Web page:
Category Archives: Militarization of the Border

Friends of Friendship Park to Unveil Alternative Design to Assure Dignified and Humane Public Access to Border Park

Coalition Deems Border Patrol Plans Inadequate and Inhumane

WHEN: Wednesday, February 9, 5:30 p.m.
WHAT: Press Conference Unveiling of Proposed Design for Friendship Park
WHERE: Marina Vista Community Center, 1075 8th St., Imperial Beach CA
(MAP: http://mapq.st/hrUxOI)

The Friends of Friendship Park Coalition will unveil their alternative architectural design for San Diego’s historic border park in a press conference at the beginning of a public outreach Open House scheduled by San Diego Border Patrol on Wednesday evening, February 9.

Working collaboratively with the Friends of Friendship Park, celebrated San Diego architect James Brown, principal at Public Art & Architecture (http://www.publicdigital.com), has developed a proposal for Friendship Park that would celebrate bi-national friendship as a necessary part of true security.

“Jim Brown’s design for Friendship Park aptly captures the essence of bi-national friendship, while addressing every legitimate security concern that San Diego Border Patrol officials have shared with us across months of consultations,” stated John Fanestil, Executive Director at the San Diego-based Foundation for Change and a leader in the coalition.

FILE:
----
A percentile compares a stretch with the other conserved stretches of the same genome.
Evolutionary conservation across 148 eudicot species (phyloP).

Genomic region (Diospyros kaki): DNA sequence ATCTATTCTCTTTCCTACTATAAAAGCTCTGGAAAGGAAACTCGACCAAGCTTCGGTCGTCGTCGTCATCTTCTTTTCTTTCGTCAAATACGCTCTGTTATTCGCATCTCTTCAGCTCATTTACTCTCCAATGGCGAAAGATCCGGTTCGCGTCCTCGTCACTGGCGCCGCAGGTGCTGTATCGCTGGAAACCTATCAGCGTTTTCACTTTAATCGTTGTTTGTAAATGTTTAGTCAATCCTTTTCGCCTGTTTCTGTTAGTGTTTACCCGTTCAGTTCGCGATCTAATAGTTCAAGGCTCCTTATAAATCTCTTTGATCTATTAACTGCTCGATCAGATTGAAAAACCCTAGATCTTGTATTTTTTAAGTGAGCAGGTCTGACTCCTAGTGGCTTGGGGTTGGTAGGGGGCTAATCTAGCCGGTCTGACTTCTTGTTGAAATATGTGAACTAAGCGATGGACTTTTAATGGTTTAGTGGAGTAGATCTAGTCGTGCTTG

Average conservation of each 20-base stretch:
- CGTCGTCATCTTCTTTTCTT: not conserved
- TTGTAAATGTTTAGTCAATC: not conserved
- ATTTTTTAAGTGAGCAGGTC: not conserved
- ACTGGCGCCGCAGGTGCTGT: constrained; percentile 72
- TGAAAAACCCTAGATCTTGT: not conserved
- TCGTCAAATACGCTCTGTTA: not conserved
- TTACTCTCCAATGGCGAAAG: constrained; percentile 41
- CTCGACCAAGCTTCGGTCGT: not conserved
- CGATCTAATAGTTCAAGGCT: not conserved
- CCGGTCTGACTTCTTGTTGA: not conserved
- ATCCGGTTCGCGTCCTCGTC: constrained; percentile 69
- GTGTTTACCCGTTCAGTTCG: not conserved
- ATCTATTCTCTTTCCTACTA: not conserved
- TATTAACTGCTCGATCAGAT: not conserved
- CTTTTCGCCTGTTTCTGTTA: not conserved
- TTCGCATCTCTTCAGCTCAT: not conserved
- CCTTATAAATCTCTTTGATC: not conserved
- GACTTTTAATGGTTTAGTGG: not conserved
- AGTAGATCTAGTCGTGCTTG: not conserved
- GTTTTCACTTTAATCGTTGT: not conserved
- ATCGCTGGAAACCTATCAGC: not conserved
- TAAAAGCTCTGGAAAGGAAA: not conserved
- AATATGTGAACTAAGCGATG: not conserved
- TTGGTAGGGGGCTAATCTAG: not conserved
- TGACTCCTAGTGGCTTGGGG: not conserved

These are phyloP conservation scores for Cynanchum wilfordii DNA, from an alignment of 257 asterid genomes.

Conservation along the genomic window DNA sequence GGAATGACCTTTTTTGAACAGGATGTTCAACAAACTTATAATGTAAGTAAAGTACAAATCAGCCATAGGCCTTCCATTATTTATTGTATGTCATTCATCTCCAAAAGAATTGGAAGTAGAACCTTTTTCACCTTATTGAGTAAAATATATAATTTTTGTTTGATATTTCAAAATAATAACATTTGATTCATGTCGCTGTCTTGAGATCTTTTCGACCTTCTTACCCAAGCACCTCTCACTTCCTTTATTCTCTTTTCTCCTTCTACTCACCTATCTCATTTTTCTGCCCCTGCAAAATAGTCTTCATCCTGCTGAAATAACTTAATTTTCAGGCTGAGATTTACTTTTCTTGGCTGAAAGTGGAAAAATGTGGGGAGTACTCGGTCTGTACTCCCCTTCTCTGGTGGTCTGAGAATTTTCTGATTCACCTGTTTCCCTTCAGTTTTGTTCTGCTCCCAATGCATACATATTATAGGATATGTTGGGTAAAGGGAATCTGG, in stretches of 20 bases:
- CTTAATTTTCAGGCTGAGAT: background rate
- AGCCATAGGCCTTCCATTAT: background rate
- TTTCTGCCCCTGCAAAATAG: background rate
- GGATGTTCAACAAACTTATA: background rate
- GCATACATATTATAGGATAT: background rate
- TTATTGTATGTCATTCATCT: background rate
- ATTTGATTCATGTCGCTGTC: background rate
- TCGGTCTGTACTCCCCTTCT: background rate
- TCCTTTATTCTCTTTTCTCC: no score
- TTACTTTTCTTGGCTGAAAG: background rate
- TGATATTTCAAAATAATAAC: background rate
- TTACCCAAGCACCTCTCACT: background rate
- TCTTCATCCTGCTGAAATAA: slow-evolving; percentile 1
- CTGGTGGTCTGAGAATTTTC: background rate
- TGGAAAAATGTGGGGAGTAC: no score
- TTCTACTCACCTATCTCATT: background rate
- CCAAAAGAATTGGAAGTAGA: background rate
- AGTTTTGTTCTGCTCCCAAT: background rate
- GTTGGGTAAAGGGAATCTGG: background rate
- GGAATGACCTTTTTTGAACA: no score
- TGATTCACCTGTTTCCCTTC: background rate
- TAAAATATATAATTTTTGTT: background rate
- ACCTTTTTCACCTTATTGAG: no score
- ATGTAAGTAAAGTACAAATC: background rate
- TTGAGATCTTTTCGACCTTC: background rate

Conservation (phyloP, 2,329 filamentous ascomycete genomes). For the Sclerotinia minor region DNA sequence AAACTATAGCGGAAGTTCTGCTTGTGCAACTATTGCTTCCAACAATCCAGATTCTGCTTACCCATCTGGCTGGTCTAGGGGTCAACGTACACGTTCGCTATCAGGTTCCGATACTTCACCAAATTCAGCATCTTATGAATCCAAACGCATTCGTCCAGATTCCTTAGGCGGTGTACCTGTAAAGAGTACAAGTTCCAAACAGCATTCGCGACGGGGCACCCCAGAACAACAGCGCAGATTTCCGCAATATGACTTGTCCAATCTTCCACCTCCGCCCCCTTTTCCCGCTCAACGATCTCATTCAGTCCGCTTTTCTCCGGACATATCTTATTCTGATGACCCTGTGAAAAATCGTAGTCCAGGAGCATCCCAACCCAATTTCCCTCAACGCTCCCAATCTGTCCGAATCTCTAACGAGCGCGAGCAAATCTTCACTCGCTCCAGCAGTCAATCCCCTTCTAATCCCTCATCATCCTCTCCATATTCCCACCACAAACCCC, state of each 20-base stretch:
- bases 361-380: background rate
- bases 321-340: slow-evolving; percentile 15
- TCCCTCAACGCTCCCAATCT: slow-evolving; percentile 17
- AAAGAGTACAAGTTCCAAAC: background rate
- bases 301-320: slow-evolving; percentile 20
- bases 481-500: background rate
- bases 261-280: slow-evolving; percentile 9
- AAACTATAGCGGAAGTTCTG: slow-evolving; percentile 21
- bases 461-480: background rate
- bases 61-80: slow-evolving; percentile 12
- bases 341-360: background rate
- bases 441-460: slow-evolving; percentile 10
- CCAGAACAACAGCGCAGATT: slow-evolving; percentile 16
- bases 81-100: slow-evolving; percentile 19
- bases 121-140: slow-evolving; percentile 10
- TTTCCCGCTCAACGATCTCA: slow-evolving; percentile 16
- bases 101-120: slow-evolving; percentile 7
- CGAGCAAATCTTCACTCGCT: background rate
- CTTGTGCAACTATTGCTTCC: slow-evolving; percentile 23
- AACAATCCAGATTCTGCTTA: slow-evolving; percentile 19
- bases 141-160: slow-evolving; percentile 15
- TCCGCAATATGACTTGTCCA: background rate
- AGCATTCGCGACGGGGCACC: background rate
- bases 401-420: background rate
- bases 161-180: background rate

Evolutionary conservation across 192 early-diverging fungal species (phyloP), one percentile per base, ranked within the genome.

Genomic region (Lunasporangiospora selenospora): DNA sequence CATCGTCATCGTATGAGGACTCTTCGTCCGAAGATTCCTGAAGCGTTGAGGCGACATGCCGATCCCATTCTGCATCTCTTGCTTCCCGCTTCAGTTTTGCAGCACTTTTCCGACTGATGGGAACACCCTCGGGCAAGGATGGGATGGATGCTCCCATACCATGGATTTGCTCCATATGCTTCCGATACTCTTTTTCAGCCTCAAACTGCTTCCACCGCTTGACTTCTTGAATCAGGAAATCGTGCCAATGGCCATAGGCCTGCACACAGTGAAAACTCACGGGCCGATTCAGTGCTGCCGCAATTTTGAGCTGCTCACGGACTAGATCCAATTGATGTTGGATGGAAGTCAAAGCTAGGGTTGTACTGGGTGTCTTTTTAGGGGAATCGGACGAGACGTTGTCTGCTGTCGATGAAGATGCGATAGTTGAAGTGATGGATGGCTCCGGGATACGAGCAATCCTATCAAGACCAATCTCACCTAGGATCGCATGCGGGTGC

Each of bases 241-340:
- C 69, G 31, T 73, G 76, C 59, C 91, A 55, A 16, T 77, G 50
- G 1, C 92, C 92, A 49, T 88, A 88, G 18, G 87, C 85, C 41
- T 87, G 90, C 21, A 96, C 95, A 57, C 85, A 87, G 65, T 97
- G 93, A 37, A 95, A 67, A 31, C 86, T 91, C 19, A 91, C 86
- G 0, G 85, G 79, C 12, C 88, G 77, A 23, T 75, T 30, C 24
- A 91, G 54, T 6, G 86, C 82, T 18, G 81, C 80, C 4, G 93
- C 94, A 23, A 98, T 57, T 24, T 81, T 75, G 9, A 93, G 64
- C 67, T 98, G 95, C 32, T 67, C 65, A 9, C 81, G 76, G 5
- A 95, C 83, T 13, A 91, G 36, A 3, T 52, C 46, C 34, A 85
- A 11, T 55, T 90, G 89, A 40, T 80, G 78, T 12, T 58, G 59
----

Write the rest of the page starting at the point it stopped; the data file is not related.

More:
At present Friendship Park features security infrastructure and arbitrary enforcement practices resulting in public confusion about whether and how the public can visit the park. A limited public access area created by San Diego Border Patrol has offered park visitors an experience that many liken to visiting someone in jail.

Formerly, families from San Diego, Riverside and Los Angeles would come to the park to visit with family members who had often traveled for days from the interior of Mexico for a family reunion. The present arrangement prevents families like these – and other visitors to the park – from comfortably talking with each other. Family members, who sometimes have not seen each other in years, are routinely turned away after a 30-minute visit.